As we’ve witnessed over the last couple of years, the voiceover industry has gone through -(and is still going through)- dramatic changes.
Ask anyone who’s been in the industry longer than 5 years. It just doesn’t look the same.
Folks are no longer going into studios to record their auditions, they are doing that at home, in a booth they’ve built out. In fact, they are also recording a majority -(if not all)- of their paid gigs in their own home booth!
So that means, there’s been a incredible investment in equipment and audio editing software. Not to mention the extreme learning curve everyone has had to go through to make the recordings reflect high quality work.
But those aren’t the only changes. Even the SOUND of voiceover has changed. Does the word “conversational” mean anything to you?? It should, as it’s one of the most common words used in the audition specs today.
Almost all the specs I see specifically state that the voice should “never comes across as over-the-top, typical commercial sounding, salesy, or announcer-y at all”. Many clients are requesting “comidic timing”, “funny”, “friendly”, etc. They are all striving for that natural, “telling a friend” type of sound.
We can only assume that the industry will continue to shift and adjust as the world comes into a “new normal” for post-Covid times.
So, how can we stay on top of any upcoming changes? How do we stay in tune with the current and future industry trends?
Conferences are great for many reasons, but one of my favorites is the ability to network with like minded folks. You’ll meet people from all over the country doing what you do on a daily basis. And in chatting with these folks, you’ll get to share what you’re experiencing in the industry.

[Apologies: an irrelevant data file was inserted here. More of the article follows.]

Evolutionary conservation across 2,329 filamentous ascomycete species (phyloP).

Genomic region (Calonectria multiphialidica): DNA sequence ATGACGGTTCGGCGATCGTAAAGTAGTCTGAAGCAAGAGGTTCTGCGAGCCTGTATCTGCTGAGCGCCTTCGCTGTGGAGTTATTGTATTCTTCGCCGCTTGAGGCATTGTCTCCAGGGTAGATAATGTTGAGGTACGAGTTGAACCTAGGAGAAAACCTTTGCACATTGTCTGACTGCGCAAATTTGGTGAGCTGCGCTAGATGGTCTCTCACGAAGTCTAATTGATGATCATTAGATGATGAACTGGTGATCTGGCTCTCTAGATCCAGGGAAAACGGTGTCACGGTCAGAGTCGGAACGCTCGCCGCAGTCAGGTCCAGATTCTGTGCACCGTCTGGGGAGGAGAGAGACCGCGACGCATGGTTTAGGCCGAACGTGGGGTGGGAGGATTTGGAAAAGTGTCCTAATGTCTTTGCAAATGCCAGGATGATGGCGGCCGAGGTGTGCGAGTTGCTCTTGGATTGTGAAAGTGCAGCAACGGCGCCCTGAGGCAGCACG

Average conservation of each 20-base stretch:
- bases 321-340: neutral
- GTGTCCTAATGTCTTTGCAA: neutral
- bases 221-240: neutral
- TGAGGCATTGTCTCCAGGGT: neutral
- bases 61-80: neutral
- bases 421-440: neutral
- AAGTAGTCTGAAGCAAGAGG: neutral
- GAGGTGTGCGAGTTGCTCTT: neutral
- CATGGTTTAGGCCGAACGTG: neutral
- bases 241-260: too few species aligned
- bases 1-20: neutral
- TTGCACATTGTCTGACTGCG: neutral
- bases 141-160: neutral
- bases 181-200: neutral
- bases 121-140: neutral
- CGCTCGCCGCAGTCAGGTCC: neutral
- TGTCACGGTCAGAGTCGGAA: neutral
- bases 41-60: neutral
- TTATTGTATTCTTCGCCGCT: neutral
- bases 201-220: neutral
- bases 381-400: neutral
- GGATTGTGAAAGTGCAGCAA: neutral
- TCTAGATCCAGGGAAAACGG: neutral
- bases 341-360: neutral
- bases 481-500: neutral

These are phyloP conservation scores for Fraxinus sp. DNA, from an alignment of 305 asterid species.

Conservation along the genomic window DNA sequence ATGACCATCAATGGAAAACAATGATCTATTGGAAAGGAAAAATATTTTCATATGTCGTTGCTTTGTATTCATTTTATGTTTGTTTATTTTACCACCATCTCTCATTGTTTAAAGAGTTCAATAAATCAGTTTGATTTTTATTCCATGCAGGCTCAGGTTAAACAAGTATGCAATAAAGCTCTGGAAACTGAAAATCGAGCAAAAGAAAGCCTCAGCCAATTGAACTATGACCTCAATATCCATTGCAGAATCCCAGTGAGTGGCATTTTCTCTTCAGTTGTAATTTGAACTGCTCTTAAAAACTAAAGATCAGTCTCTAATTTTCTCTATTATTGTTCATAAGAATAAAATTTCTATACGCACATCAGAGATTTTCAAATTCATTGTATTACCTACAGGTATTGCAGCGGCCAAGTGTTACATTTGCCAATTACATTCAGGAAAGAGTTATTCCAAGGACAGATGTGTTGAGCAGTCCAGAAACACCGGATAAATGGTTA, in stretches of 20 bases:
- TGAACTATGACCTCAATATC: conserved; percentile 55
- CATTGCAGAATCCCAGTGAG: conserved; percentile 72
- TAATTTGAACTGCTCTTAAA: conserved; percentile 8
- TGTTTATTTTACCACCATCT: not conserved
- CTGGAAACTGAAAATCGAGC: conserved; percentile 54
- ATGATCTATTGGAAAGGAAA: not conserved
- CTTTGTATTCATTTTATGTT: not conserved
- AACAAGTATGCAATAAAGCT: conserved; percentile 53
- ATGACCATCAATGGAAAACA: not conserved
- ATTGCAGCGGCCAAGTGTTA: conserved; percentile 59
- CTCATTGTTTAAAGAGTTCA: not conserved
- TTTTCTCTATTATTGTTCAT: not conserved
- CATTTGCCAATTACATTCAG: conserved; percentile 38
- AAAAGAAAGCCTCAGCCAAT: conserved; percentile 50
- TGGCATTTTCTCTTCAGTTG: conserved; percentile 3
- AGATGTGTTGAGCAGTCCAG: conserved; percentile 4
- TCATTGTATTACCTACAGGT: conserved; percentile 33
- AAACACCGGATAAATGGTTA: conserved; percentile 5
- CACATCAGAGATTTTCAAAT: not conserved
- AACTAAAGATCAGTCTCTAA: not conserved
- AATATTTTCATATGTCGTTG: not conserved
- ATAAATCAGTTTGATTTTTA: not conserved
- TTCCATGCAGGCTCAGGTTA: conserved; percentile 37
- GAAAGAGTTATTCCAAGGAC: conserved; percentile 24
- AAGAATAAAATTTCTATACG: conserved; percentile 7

This is a more intimate form of group support. With accountability groups, you can not only practice your reads, but practice taking direction. And you also have a forum to bounce ideas regarding agents, business, etc.
The instructors that teach VO classes are usually very active in their own voiceover careers. They will usually bring the class nuggets of information from what they are personally experiencing on the regular.
This is a more personal and intimate form of classes. One on one time to really dig in to your craft and ask your questions from those you admire and respect.
There are so many great blogs out there that offer a lot of fantastic tips from how to navigate pay 2 plays, how to grow your business(hem hem, and how to hone your craft.
Great podcasts with thoughtful interviews and hot topics focused solely on VO are starting to pop up. Lots to learn there!
Staying up to date can feel overwhelming as there is a TON of information out there - with some info not being all that accurate.
It takes a bit to wade through what’s valuable and what will help you grow your VO business.
So where do you start? My suggestion is to start with the conferences - Who is speaking? Who is coaching? Who is sponsoring? That will give you a great start as to who is really at the top of the VO game.
From there, follow the rabbit hole as there’s a large number of fantastic resources out there that may not be mentioned by the conferences.
Just be patient with yourself as you’re absorbing a seemingly infinite amount of information.
Learning alongside you,